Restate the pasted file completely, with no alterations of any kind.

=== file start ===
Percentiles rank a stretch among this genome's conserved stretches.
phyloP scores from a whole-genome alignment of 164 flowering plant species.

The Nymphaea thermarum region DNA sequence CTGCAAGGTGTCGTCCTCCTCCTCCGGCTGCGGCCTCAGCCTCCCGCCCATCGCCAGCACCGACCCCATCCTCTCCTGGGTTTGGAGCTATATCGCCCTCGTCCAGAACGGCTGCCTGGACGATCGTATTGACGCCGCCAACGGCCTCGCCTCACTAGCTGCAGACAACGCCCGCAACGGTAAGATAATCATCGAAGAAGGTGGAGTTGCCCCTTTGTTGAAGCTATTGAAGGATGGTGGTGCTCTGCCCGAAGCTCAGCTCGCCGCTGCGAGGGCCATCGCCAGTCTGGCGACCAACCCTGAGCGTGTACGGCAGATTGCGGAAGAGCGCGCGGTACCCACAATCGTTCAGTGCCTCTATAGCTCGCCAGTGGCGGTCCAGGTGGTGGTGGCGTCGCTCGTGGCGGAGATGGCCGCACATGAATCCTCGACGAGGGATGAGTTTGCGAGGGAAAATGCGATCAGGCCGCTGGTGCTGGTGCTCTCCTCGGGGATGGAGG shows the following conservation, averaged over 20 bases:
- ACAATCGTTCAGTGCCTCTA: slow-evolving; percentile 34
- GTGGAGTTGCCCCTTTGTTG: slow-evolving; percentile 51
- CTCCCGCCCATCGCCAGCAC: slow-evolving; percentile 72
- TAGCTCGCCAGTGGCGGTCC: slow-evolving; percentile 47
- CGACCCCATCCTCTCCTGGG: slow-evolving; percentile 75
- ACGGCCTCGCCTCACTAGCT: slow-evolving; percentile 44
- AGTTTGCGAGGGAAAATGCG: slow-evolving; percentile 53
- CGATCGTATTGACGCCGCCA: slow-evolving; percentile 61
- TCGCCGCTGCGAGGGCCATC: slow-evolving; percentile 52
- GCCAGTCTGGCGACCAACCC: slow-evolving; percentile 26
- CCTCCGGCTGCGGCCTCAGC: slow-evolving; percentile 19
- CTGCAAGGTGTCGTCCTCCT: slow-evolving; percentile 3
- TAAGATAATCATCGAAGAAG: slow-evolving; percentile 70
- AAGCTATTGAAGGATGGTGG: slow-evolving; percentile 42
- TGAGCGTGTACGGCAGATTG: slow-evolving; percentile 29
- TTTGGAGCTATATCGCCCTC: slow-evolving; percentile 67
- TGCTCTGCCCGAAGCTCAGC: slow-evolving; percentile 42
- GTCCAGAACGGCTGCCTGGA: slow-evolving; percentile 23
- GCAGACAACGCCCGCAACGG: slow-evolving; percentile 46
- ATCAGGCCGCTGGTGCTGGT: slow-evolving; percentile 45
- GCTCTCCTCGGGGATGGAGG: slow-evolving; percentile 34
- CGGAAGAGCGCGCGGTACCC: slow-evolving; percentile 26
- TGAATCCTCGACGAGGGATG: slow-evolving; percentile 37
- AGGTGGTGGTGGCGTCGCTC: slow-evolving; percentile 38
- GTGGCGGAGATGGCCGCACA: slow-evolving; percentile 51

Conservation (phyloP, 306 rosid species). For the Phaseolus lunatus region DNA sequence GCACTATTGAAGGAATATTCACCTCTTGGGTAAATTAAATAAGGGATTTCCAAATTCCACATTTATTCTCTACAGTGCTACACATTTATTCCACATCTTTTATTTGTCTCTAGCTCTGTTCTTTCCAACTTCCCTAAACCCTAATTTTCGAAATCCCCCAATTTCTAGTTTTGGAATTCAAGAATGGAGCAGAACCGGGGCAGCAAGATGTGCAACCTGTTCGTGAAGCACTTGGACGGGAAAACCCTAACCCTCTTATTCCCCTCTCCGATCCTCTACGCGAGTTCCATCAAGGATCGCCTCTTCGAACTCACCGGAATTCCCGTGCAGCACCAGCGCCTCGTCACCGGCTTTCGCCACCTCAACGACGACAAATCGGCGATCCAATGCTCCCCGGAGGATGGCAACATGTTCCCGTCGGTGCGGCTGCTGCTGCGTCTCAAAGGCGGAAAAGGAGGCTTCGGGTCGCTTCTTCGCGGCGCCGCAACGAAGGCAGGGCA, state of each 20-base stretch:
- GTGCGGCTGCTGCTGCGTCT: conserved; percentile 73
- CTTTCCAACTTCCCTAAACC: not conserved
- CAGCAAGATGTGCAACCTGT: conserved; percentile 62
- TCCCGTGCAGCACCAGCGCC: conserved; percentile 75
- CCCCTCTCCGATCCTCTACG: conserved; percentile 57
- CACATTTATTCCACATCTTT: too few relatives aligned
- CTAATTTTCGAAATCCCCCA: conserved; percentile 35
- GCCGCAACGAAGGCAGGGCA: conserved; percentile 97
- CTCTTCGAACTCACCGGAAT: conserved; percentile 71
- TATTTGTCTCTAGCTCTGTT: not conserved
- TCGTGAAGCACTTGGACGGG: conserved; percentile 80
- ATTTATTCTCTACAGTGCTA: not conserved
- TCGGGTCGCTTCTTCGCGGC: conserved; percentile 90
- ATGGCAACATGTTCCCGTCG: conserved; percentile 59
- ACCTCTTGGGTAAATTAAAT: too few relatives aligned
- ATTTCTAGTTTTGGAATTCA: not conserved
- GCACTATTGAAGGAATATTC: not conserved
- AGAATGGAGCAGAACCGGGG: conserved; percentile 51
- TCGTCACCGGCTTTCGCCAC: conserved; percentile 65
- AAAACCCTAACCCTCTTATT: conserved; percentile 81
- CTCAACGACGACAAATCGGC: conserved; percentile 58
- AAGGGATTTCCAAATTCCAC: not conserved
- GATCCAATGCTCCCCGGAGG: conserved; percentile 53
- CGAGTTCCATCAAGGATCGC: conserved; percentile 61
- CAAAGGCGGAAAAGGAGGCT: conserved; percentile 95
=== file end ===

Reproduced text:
Percentiles rank a stretch among this genome's conserved stretches.
phyloP scores from a whole-genome alignment of 164 flowering plant species.

The Nymphaea thermarum region DNA sequence CTGCAAGGTGTCGTCCTCCTCCTCCGGCTGCGGCCTCAGCCTCCCGCCCATCGCCAGCACCGACCCCATCCTCTCCTGGGTTTGGAGCTATATCGCCCTCGTCCAGAACGGCTGCCTGGACGATCGTATTGACGCCGCCAACGGCCTCGCCTCACTAGCTGCAGACAACGCCCGCAACGGTAAGATAATCATCGAAGAAGGTGGAGTTGCCCCTTTGTTGAAGCTATTGAAGGATGGTGGTGCTCTGCCCGAAGCTCAGCTCGCCGCTGCGAGGGCCATCGCCAGTCTGGCGACCAACCCTGAGCGTGTACGGCAGATTGCGGAAGAGCGCGCGGTACCCACAATCGTTCAGTGCCTCTATAGCTCGCCAGTGGCGGTCCAGGTGGTGGTGGCGTCGCTCGTGGCGGAGATGGCCGCACATGAATCCTCGACGAGGGATGAGTTTGCGAGGGAAAATGCGATCAGGCCGCTGGTGCTGGTGCTCTCCTCGGGGATGGAGG shows the following conservation, averaged over 20 bases:
- ACAATCGTTCAGTGCCTCTA: slow-evolving; percentile 34
- GTGGAGTTGCCCCTTTGTTG: slow-evolving; percentile 51
- CTCCCGCCCATCGCCAGCAC: slow-evolving; percentile 72
- TAGCTCGCCAGTGGCGGTCC: slow-evolving; percentile 47
- CGACCCCATCCTCTCCTGGG: slow-evolving; percentile 75
- ACGGCCTCGCCTCACTAGCT: slow-evolving; percentile 44
- AGTTTGCGAGGGAAAATGCG: slow-evolving; percentile 53
- CGATCGTATTGACGCCGCCA: slow-evolving; percentile 61
- TCGCCGCTGCGAGGGCCATC: slow-evolving; percentile 52
- GCCAGTCTGGCGACCAACCC: slow-evolving; percentile 26
- CCTCCGGCTGCGGCCTCAGC: slow-evolving; percentile 19
- CTGCAAGGTGTCGTCCTCCT: slow-evolving; percentile 3
- TAAGATAATCATCGAAGAAG: slow-evolving; percentile 70
- AAGCTATTGAAGGATGGTGG: slow-evolving; percentile 42
- TGAGCGTGTACGGCAGATTG: slow-evolving; percentile 29
- TTTGGAGCTATATCGCCCTC: slow-evolving; percentile 67
- TGCTCTGCCCGAAGCTCAGC: slow-evolving; percentile 42
- GTCCAGAACGGCTGCCTGGA: slow-evolving; percentile 23
- GCAGACAACGCCCGCAACGG: slow-evolving; percentile 46
- ATCAGGCCGCTGGTGCTGGT: slow-evolving; percentile 45
- GCTCTCCTCGGGGATGGAGG: slow-evolving; percentile 34
- CGGAAGAGCGCGCGGTACCC: slow-evolving; percentile 26
- TGAATCCTCGACGAGGGATG: slow-evolving; percentile 37
- AGGTGGTGGTGGCGTCGCTC: slow-evolving; percentile 38
- GTGGCGGAGATGGCCGCACA: slow-evolving; percentile 51

Conservation (phyloP, 306 rosid species). For the Phaseolus lunatus region DNA sequence GCACTATTGAAGGAATATTCACCTCTTGGGTAAATTAAATAAGGGATTTCCAAATTCCACATTTATTCTCTACAGTGCTACACATTTATTCCACATCTTTTATTTGTCTCTAGCTCTGTTCTTTCCAACTTCCCTAAACCCTAATTTTCGAAATCCCCCAATTTCTAGTTTTGGAATTCAAGAATGGAGCAGAACCGGGGCAGCAAGATGTGCAACCTGTTCGTGAAGCACTTGGACGGGAAAACCCTAACCCTCTTATTCCCCTCTCCGATCCTCTACGCGAGTTCCATCAAGGATCGCCTCTTCGAACTCACCGGAATTCCCGTGCAGCACCAGCGCCTCGTCACCGGCTTTCGCCACCTCAACGACGACAAATCGGCGATCCAATGCTCCCCGGAGGATGGCAACATGTTCCCGTCGGTGCGGCTGCTGCTGCGTCTCAAAGGCGGAAAAGGAGGCTTCGGGTCGCTTCTTCGCGGCGCCGCAACGAAGGCAGGGCA, state of each 20-base stretch:
- GTGCGGCTGCTGCTGCGTCT: conserved; percentile 73
- CTTTCCAACTTCCCTAAACC: not conserved
- CAGCAAGATGTGCAACCTGT: conserved; percentile 62
- TCCCGTGCAGCACCAGCGCC: conserved; percentile 75
- CCCCTCTCCGATCCTCTACG: conserved; percentile 57
- CACATTTATTCCACATCTTT: too few relatives aligned
- CTAATTTTCGAAATCCCCCA: conserved; percentile 35
- GCCGCAACGAAGGCAGGGCA: conserved; percentile 97
- CTCTTCGAACTCACCGGAAT: conserved; percentile 71
- TATTTGTCTCTAGCTCTGTT: not conserved
- TCGTGAAGCACTTGGACGGG: conserved; percentile 80
- ATTTATTCTCTACAGTGCTA: not conserved
- TCGGGTCGCTTCTTCGCGGC: conserved; percentile 90
- ATGGCAACATGTTCCCGTCG: conserved; percentile 59
- ACCTCTTGGGTAAATTAAAT: too few relatives aligned
- ATTTCTAGTTTTGGAATTCA: not conserved
- GCACTATTGAAGGAATATTC: not conserved
- AGAATGGAGCAGAACCGGGG: conserved; percentile 51
- TCGTCACCGGCTTTCGCCAC: conserved; percentile 65
- AAAACCCTAACCCTCTTATT: conserved; percentile 81
- CTCAACGACGACAAATCGGC: conserved; percentile 58
- AAGGGATTTCCAAATTCCAC: not conserved
- GATCCAATGCTCCCCGGAGG: conserved; percentile 53
- CGAGTTCCATCAAGGATCGC: conserved; percentile 61
- CAAAGGCGGAAAAGGAGGCT: conserved; percentile 95